Tommy: I didn’t see…I knew the game would do well, because I knew the game was good. I didn’t know how well. I figured it would do well enough to probably make the next game, and pay off some bills. I didn’t think it would do, you know, four million in sales. (Laughs) I didn’t think it would do anything like that. For this one, I honestly don’t know. I know this is a good game, I think it will do well, but the market has also changed at this point. So I have no idea if it’ll do better or worse, I think it’ll do enough to pay some bills. I have the exact same expectations that I did with the first Meat Boy. It’ll be worth my time to do this, for sure. And if it does better than that, then hooray! (Laughs)
Sam C: As you said, when Meat Boy came out, there weren’t a lot of “hard” games out there, but Super Meat Boy, and from what I can see of the second one, they are brutal games.
Sam C: Why did you decide to make them as hard as you did?
Tommy: Well, it’s kind of a throw back to the game I grew up with. I grew up in the NES days, where you had stuff like Mega Man, those kind of difficult games that are a part of my “video game pedigree” in a way, that’s what I see a video game as: something that’s challenging. Although I do enjoy storied games like Metal Gear and stuff like that, but as far as my scope and what I’m able to make, this is what I can make. This is what I can do. It’s like, why does an artist paint squirrels? Cause he likes squirrels, y’know? (Laughs)
Sam C: Like you said before, since Meat Boy came out, many games have gotten a lot harder. Do you think that was because of Meat Boy?
Tommy: I…think so. It’s weird hubris to say yeah, it totally was, but I think; and I know from other developers-they’ve come up to me and said “You’ve inspired me to do this, we’re making a super hard platformer that’s inspired by Meat Boy,” I’ve hear that several times, especially at conventions like this. I hear it all the time. I think, maybe, the success of it made people realize: “Oh there still is a market for something challenging.” That still exists. You don’t have to make sure that your $100 million cutscene at the end of the game is seen by everybody. You don’t have to do that. You can make something, and people will play through it. There’s tons of people that have 106% on Super Meat Boy. There’s tons of people here at PAX that have beaten every level. It takes them a while, but they do it. People enjoy a challenge, I think.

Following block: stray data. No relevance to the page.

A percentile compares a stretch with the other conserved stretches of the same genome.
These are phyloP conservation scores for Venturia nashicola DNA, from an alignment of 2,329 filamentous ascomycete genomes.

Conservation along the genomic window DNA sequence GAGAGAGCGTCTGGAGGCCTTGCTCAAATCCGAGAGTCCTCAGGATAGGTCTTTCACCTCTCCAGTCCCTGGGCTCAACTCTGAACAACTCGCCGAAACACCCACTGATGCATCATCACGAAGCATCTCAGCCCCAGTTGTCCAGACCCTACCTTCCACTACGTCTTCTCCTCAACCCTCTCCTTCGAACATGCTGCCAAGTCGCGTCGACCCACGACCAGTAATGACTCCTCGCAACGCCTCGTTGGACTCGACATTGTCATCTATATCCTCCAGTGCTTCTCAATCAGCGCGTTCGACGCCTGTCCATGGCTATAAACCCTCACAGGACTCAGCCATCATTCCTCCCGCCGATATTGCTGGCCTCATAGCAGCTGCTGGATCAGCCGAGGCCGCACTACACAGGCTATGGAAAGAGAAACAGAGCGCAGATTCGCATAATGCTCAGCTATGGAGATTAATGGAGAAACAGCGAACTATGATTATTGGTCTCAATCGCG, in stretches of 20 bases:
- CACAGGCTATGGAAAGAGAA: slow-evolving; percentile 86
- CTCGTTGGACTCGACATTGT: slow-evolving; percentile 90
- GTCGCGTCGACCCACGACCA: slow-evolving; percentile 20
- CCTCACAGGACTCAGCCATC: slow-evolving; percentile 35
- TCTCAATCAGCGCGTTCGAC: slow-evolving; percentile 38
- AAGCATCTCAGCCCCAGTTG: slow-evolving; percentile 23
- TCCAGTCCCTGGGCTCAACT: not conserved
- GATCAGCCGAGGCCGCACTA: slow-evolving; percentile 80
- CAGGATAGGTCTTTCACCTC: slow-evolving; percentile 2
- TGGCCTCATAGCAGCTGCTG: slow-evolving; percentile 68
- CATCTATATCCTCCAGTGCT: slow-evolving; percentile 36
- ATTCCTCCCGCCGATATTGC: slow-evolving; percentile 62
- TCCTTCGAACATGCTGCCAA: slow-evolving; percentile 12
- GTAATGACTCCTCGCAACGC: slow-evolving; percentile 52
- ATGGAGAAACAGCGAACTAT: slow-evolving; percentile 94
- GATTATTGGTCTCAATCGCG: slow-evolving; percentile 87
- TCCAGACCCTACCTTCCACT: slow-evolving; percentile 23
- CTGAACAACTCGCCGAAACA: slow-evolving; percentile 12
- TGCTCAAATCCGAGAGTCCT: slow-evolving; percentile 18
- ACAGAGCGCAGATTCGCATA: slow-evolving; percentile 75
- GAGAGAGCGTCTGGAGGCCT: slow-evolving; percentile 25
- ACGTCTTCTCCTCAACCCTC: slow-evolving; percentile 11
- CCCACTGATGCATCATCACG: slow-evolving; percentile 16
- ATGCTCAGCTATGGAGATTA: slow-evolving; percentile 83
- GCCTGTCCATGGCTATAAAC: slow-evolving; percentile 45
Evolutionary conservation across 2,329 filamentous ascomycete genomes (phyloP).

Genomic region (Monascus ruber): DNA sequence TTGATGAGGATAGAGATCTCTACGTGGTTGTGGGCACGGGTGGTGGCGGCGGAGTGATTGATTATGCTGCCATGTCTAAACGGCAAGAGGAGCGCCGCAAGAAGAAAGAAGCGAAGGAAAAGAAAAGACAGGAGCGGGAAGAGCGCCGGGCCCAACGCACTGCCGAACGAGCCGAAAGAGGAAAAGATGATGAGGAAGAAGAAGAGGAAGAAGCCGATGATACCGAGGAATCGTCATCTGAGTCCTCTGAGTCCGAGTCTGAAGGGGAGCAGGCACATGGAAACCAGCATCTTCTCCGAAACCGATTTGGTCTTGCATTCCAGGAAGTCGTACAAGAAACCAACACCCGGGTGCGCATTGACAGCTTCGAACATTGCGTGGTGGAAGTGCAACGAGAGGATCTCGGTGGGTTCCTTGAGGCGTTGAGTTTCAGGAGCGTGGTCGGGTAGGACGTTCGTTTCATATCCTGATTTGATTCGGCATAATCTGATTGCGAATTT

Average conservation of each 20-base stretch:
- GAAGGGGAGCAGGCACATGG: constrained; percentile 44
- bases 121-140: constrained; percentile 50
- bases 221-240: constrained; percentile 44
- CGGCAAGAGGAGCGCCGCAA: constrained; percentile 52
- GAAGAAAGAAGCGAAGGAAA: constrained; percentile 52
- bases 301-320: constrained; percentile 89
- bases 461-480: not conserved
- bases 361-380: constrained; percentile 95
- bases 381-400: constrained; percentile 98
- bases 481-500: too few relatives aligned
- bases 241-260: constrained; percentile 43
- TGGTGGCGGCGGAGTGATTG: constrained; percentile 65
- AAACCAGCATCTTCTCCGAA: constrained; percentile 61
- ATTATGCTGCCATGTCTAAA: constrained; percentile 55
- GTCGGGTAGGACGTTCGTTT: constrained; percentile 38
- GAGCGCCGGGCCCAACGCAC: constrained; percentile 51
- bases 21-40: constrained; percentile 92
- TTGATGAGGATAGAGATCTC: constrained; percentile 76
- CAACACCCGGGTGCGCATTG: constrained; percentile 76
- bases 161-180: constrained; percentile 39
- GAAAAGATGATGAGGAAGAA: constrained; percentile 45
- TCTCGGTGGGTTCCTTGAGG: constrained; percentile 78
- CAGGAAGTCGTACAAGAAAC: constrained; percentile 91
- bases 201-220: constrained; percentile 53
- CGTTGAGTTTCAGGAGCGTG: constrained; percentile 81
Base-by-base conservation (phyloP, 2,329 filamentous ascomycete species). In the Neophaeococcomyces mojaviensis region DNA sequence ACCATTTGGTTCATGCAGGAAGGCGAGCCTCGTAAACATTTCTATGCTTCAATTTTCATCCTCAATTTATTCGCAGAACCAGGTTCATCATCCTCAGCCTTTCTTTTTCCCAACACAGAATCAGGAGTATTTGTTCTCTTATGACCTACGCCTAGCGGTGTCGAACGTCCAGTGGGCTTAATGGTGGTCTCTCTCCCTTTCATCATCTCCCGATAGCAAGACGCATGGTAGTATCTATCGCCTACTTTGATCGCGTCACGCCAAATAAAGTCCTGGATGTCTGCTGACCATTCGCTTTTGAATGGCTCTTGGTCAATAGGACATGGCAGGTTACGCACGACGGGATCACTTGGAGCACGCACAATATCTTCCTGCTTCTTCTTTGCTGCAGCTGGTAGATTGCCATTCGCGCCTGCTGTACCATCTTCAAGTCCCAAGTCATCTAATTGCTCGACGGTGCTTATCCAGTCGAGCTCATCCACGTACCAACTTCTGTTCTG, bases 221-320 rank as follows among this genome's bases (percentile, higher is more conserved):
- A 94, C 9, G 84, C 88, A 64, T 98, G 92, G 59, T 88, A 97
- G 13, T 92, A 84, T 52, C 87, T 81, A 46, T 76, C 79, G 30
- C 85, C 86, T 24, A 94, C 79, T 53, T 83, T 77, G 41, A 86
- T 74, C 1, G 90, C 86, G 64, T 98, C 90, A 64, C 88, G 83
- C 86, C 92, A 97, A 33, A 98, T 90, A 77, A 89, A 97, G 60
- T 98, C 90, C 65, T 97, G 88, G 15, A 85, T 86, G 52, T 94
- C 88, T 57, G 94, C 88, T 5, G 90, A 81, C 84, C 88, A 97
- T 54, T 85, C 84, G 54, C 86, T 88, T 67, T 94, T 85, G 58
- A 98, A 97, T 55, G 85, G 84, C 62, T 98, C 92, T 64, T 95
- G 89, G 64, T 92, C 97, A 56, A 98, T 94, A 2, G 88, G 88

Sam C: How good are you at it?
Tommy: Oh, I’ve 106% [completed] it several times. I enjoy it.
Sam C: Do you like a lot of hard games?
Tommy: I actually don’t play too many games. I don’t have a ton of time to do stuff, so I try to make sure that the games I play are gonna be ones that are worth my time. And unfortunately, that tends to be your Marios and your Zeldas and stuff like that. So I do enjoy a challenge, I really liked [The Legend of Zelda] Breath of the Wild; how brutal it was. I really really liked that about it. So I guess you could say I enjoy hard games, I just don’t actively seek them out, probably not like I should. But I can’t pull time out of air.